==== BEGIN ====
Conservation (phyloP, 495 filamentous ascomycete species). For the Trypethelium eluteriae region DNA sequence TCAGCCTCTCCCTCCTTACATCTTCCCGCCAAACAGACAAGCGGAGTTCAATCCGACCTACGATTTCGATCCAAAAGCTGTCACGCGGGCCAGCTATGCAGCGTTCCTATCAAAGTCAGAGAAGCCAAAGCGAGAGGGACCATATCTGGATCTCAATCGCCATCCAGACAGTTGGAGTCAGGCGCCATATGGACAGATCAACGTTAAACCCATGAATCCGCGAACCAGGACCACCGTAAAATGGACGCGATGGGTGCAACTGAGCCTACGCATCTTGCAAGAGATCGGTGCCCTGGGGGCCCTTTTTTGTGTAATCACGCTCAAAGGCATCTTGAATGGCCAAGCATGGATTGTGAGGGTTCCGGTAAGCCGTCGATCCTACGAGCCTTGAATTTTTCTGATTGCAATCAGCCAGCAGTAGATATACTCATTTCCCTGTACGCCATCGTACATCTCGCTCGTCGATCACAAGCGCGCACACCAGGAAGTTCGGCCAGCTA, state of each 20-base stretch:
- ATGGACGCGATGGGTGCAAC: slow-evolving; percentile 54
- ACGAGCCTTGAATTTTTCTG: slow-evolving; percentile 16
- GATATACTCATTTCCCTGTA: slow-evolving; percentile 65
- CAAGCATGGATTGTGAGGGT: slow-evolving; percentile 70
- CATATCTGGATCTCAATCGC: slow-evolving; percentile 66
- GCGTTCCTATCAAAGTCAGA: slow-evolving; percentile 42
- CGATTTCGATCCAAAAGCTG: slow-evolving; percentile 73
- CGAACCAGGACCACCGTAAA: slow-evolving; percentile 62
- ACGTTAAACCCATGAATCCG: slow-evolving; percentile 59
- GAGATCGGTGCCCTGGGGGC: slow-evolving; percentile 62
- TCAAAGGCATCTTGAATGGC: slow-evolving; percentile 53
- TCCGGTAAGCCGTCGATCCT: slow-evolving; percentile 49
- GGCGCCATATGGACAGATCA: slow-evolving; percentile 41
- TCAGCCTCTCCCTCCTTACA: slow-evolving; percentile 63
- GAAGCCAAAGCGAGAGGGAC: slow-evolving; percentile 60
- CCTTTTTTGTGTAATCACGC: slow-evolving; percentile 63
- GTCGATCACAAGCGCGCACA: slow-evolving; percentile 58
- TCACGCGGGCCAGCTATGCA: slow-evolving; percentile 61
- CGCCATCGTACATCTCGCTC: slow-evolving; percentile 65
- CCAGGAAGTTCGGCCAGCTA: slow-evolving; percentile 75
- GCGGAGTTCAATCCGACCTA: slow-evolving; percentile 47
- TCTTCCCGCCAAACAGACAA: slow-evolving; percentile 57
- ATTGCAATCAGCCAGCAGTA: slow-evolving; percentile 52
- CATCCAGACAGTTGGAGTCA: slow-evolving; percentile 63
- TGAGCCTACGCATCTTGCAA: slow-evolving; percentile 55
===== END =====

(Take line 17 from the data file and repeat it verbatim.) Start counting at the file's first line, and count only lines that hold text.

- CCTTTTTTGTGTAATCACGC: slow-evolving; percentile 63